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The Face of Your Audience: Why Perception Isn’t Always Reality

Jason Barrett




In 2013, Arbitron conducted a study on radio listening which showed that over 92% of American’s over the age of twelve listen to the radio each week. Over 10,000 stations were tested as part of this project, with 1274 of them being listed as sports talk operators.

What really stood out on a positive note in the research was how the format itself was responsible for delivering the best educated and the highest income earning listeners among the top 22 formats. Given that we’re all in business to make money, this is certainly not a bad thing. Where it is however an issue is when it comes to the perception of your audience among the people in your building.

“Humans see what they want to see” 
― Rick RiordanThe Lightning Thief

In most cases, sales folks are treated to some advanced information and the good ones use it to their benefit when dealing with local advertisers and national agencies.

That said, even the work horses in your building who are fighting each day to generate revenue don’t have a visual perception of who the target audience is because most of the time they’re creating presentations, making phone calls to secure dollars or dealing with their sales manager and a pain in the ass Program Director who they’re convinced is only in the building to make their lives more difficult.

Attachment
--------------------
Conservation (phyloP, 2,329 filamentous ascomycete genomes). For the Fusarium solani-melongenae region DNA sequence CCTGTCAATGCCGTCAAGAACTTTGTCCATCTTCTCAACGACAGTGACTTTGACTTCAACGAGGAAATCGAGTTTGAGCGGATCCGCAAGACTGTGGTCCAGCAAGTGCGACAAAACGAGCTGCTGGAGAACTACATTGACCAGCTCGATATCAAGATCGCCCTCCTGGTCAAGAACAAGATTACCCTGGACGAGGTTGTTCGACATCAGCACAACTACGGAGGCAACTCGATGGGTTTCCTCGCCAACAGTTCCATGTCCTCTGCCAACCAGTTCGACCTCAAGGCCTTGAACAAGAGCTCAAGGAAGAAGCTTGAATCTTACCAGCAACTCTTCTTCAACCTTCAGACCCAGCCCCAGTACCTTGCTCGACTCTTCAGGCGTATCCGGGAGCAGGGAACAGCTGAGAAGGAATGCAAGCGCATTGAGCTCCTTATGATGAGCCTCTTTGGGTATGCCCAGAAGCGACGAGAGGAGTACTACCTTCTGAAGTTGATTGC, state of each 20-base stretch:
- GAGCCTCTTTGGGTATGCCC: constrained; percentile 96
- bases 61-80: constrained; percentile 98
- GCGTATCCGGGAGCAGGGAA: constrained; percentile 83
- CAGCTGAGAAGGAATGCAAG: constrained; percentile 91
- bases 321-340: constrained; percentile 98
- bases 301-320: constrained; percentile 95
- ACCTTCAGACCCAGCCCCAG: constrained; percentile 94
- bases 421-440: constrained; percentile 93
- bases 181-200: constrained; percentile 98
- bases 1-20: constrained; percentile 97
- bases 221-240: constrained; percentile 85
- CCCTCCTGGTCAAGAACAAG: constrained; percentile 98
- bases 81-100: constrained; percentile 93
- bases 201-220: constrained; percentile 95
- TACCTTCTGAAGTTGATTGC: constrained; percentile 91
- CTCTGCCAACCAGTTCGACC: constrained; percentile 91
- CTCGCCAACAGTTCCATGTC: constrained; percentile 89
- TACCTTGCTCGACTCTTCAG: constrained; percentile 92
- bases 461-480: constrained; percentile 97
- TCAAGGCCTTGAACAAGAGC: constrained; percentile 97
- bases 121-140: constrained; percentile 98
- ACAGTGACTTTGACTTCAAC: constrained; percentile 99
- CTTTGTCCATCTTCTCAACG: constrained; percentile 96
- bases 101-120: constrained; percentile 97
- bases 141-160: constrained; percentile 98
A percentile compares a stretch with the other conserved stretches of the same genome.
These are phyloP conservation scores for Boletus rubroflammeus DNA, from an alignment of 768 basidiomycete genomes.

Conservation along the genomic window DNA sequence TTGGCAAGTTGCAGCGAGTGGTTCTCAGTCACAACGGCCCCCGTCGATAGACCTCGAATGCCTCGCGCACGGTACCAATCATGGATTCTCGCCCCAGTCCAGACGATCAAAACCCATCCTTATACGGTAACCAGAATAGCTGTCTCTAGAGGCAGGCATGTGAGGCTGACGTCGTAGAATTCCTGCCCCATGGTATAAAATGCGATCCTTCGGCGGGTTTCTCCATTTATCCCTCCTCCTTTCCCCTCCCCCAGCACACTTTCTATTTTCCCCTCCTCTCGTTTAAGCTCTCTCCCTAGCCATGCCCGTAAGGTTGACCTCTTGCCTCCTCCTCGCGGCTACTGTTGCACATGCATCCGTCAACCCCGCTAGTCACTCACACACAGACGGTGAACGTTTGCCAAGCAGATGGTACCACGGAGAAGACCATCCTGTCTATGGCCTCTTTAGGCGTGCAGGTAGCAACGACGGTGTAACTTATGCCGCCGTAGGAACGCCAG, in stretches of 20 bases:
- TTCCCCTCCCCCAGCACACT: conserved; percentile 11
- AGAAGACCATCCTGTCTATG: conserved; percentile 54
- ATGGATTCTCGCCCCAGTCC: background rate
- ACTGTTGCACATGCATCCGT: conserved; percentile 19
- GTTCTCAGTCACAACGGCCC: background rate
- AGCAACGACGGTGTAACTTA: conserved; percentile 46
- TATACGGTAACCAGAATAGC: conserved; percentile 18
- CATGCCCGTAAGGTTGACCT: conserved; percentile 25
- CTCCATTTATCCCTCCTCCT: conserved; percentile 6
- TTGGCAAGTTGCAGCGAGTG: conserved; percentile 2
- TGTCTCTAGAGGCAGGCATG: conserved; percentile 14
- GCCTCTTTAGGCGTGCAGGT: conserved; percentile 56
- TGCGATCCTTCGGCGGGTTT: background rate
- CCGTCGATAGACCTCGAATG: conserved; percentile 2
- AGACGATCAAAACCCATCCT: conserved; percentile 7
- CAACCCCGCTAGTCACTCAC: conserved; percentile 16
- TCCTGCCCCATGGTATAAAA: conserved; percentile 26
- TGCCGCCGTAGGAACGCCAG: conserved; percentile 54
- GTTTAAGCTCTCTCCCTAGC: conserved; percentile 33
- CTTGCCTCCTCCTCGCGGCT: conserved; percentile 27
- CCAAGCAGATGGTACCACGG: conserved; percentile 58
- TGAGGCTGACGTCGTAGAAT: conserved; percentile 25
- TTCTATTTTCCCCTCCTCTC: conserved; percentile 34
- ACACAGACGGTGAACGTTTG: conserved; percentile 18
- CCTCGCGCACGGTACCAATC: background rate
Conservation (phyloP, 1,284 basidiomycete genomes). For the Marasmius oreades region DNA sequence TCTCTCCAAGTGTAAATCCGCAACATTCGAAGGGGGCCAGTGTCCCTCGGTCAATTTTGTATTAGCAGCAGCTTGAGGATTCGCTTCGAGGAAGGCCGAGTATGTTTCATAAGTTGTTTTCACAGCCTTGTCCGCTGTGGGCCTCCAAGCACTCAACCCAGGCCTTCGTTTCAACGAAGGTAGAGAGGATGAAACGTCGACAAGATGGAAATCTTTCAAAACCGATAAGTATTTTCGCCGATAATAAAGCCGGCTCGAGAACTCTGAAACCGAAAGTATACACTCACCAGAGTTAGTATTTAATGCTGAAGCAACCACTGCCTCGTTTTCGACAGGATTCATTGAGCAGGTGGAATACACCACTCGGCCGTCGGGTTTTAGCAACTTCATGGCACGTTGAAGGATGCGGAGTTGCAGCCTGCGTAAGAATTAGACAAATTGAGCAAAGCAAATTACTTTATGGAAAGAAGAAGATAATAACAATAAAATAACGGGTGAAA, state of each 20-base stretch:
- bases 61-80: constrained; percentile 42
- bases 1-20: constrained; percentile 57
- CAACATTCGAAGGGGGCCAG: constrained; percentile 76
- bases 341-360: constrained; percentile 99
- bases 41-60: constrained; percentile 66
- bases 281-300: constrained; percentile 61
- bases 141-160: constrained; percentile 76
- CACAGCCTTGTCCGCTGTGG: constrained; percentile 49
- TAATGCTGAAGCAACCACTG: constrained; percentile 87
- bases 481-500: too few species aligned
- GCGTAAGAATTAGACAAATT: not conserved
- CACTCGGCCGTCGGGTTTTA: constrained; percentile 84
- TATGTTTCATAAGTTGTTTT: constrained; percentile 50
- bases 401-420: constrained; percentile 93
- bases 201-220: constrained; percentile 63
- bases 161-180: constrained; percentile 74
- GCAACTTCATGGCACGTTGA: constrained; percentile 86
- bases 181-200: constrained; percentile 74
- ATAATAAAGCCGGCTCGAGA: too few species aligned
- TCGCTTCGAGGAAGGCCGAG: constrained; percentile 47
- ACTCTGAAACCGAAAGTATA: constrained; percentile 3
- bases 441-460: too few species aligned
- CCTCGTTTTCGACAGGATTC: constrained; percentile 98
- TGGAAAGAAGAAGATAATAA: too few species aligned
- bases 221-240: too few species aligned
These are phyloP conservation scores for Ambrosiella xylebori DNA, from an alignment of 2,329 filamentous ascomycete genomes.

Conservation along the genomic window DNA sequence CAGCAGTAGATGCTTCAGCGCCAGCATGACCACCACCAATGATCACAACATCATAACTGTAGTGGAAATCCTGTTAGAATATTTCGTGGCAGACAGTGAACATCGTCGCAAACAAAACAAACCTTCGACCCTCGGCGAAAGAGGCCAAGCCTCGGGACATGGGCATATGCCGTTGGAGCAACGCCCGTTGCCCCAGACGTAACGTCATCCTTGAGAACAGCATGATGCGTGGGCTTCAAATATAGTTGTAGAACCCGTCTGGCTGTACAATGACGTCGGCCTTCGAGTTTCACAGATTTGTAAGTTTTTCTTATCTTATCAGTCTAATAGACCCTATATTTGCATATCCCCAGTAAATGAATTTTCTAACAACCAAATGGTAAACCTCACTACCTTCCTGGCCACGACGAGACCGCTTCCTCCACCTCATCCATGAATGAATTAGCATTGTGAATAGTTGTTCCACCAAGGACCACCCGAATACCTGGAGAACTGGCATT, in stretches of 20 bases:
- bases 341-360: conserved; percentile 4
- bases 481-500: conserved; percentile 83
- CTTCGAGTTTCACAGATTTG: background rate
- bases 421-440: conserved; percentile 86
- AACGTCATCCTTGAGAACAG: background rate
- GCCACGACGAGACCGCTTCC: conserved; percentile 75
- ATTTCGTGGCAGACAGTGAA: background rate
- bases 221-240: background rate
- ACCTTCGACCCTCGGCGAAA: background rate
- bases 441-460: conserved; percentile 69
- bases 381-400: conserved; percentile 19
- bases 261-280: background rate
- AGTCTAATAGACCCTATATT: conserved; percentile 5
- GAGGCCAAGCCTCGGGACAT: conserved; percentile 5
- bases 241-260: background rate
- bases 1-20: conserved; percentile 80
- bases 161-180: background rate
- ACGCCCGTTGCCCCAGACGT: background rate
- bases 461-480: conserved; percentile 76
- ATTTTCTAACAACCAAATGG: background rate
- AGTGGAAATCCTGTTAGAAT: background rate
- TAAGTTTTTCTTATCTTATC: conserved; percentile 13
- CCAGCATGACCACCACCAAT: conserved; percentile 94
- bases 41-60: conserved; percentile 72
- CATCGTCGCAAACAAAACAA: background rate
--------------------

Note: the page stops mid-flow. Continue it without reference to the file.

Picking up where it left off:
Sellers are typically working off of data and selling points from managers, not the feedback that comes from your audience through social media, text lines, callers and on-site appearances. They don’t see, hear and experience your audience as often as those on the programming end do but then again, that isn’t necessarily a bad thing and here’s why.

If you venture down to the programming end, you get a completely opposite picture painted for who your listeners are. While sellers may see data which shows a smarter and more sophisticated listener, in the mind of most hosts, producers and programmers, your listener is sitting in his basement, playing fantasy football, has a low paying job and he listens to your station for 8-10 hours a day.

Ok maybe that sounds brash and isn’t a reflection of how every programming person thinks but trust me, many do see it that way and it’s not accurate.

Let’s face it, today you can see people and who they are and what they do via their Twitter and Facebook profiles so instantly a perception is created in the mind of the personality once they receive some form of feedback. Secondly, if the studio receives ten texts from the same phone number during the course of a talk show then the immediate thinking is “he can’t have much of a life or a job if he’s bugging us this much“.

The need of a talk show host (and those who work on a program) is to feel that the audience is invested in the content that’s been created so when real people provide some type of engagement to the show, it confirms that the path that’s been taken is the right one for the show. That validation courtesy of a response provides fuel to keep moving the show forward except we often lose sight that those who we see, hear and connect with are not the majority of the audience who are consuming our product.